Friday
Nov182011

Raging Bulls

In this day and age, motorsport would almost appear to be an illegal activity for many, with circuits closing down, being remodelled to make them safer, or being restricted due to noise issues. It was therefore refreshing to visit a circuit that was celebrating its first anniversary – Circuito de Navarra in the Navarre region of Northwestern Spain, an area well known for its winemaking and bull running. The circuit is situated in a very picturesque valley, surrounded by vineyards and solar farms.

 

The FIA GT1 world championship visited Navarra in 2010 as a replacement for the cancelled street circuit round in Durban, South Africa. Clearly, this outing was judged a success, as the series returned in 2011 for its sixth round, along with the GT3 European Series’ third round. A very healthy and passionate crowd were present over the two days. Fernando Alonso’s success in Formula 1 has revitalised Spanish interest in circuit racing, along with their strong interest in rallying and fanatical interest in all forms of two-wheeled motorsport.

 

After an epic, three-country, trans-European roadtrip, an airy and well air-conditioned media centre welcomed us, which contrasted sharply with very hot and humid conditions outside, peaking at 41 degrees Celsius (106 Fahrenheit). Combined with a sweltering 75 percent humidity, this made being outdoors a chore rather than a pleasure, although the compact nature of the circuit meant that almost every part of the track was easily accessible by foot, and the media shuttle drivers were happy to hand out cold water as well. Nevertheless, it’s very rare for me to be able to smell the hot magnesium of my camera and lenses! Ironically, a light shower proceeded the racing prior to the second day, followed by heavy thunderstorms in the area later that evening.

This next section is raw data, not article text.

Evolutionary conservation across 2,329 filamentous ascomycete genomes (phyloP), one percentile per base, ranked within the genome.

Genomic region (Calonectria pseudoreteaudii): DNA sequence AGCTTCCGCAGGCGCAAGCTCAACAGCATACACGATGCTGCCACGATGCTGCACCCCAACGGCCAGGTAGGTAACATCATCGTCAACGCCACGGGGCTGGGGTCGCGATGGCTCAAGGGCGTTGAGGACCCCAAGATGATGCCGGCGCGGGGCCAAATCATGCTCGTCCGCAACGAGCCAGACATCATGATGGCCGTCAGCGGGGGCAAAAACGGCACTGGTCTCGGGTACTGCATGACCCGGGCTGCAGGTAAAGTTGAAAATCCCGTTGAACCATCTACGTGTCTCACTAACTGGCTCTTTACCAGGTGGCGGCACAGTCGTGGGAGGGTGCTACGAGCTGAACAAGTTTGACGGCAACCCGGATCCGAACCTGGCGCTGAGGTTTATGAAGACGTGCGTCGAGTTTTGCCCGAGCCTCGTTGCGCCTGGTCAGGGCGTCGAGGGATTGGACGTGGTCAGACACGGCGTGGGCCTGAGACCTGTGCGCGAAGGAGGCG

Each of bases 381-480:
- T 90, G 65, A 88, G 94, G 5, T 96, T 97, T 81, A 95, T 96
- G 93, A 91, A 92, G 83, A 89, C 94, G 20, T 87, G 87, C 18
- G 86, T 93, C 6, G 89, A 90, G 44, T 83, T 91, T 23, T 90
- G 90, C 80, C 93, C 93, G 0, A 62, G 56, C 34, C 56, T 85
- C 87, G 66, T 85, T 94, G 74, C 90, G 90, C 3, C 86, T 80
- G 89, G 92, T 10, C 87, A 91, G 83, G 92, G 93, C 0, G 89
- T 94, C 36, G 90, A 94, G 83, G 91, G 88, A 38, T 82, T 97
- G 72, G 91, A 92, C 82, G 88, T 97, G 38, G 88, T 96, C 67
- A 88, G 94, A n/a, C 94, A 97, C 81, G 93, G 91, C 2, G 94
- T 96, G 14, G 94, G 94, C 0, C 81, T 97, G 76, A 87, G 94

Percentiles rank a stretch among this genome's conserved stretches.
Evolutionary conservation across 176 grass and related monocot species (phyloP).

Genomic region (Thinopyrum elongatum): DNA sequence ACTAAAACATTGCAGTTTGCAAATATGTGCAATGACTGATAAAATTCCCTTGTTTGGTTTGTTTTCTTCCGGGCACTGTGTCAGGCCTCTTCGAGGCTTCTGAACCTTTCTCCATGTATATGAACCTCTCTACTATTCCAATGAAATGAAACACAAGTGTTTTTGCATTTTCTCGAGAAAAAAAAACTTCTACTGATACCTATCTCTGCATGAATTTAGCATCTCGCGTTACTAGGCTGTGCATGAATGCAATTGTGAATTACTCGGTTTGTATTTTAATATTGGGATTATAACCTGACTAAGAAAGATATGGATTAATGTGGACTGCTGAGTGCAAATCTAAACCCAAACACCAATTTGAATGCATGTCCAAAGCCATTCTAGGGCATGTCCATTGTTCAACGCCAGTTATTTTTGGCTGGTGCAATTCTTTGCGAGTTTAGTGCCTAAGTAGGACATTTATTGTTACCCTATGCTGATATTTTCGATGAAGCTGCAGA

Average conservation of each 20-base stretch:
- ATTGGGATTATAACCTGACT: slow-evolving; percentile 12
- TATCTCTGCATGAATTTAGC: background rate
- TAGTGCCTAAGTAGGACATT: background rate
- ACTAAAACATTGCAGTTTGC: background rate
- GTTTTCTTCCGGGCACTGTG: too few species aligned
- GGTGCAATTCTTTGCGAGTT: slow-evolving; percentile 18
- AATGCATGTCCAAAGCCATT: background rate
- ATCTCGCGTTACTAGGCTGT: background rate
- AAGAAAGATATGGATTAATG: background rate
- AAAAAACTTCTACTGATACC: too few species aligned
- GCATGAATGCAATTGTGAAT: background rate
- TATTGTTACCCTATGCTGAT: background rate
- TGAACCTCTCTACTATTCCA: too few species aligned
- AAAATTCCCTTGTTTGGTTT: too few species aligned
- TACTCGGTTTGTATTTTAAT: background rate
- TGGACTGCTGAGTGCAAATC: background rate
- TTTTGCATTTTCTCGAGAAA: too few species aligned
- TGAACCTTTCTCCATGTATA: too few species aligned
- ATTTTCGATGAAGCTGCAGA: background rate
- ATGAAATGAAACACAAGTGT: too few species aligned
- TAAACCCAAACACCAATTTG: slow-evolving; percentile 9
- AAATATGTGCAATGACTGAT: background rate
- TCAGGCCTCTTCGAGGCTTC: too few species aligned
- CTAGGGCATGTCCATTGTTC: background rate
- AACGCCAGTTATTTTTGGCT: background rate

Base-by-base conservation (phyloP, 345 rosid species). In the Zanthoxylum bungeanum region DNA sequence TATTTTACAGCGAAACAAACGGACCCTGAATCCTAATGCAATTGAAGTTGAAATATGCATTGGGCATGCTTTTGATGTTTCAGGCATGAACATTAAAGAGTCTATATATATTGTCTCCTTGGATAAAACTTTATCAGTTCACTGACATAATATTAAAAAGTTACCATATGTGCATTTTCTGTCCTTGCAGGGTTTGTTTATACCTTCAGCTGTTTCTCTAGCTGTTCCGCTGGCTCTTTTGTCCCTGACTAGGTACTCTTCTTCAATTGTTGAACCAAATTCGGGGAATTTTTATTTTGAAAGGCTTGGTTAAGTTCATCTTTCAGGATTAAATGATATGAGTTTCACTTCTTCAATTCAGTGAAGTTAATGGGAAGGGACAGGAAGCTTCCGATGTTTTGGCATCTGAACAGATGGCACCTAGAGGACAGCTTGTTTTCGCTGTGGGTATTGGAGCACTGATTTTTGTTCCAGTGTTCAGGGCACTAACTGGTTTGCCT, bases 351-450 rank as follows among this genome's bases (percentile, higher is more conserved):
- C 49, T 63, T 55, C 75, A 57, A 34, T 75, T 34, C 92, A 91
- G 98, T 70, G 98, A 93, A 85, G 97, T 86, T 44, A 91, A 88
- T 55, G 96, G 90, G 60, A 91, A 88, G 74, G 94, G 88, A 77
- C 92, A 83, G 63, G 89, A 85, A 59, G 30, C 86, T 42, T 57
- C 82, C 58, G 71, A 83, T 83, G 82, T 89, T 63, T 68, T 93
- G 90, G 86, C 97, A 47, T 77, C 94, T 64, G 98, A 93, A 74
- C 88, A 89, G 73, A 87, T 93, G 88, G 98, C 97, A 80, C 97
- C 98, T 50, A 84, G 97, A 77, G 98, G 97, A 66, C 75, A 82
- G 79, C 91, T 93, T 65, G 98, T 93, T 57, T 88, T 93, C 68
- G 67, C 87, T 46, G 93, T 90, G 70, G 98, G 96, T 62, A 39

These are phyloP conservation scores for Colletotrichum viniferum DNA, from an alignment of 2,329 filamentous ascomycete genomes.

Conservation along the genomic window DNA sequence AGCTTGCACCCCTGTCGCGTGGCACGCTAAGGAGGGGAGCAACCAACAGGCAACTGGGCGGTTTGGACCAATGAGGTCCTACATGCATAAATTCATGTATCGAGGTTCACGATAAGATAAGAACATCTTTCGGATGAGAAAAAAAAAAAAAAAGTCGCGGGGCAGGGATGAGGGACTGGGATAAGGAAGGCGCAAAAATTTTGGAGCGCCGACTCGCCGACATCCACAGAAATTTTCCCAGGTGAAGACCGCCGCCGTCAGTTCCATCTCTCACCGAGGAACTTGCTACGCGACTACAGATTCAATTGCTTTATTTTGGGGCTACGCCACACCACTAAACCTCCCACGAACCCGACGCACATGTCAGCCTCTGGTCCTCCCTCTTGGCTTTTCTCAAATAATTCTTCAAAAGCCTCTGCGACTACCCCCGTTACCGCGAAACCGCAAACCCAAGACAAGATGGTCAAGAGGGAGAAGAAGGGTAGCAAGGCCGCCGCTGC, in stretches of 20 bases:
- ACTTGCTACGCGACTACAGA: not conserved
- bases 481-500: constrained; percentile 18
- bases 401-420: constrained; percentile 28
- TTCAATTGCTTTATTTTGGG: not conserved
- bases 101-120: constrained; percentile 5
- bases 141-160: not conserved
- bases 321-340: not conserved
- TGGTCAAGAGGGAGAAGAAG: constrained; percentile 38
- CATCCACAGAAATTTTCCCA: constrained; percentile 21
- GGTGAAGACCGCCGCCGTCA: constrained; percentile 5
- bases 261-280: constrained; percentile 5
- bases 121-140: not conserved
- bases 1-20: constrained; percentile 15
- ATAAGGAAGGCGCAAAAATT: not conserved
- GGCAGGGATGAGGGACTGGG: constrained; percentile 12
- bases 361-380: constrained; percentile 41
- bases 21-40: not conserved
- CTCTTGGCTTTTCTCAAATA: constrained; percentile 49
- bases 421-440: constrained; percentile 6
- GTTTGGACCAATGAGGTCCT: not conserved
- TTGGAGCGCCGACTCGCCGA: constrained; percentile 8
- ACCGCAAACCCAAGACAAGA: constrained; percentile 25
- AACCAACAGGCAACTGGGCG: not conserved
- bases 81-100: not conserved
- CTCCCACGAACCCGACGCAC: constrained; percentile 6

So, enough of the conditions, what about the racing? Well, for the first time in the GT1 World Championship, one team completed a clean sweep of a 1-2 finish in both the qualifying and championship races. Quite aptly, it was the pair of Lamborghini Murcielagos of All-Inkl/Munnich Motorsport – the Murcielago being named after a famous fighting bull from the 19th century. A lack of success ballast and general suitability for the track greatly aided the V12-powered, flame-belching beasts. Also, there were some stern threats issued during the drivers’ briefing, which saw the level of contact that the championship has become sadly renowned for thankfully reduced.

 

GT3, too, enjoyed a more refined breed of racing not inspired by NASCAR – at least most of the time. Race one was a royal bull fight between the Lamborghini Gallardo of German Prince Albert von Thurn und Taxis and Saudi Arabian Prince Abdulaziz Al Faisal’s BMW Z4. It was a nail-biting battle to the end, as the Gallardo’s tyres were rapidly deteriorating, allowing the Z4 to close in to within half a second at the chequered flag. The second race saw an equally close battle, with the Belgian Audi Club’s R8 snatching victory from the Faster Racing BMW Z4 on the final lap. The racing was close and exciting, although it paled in comparison to the Friday evening media kart race on the circuit’s own kart track. Judging by the bruises I had on the Saturday after competing, I’ll leave the racing to those in slightly better physical condition in future!
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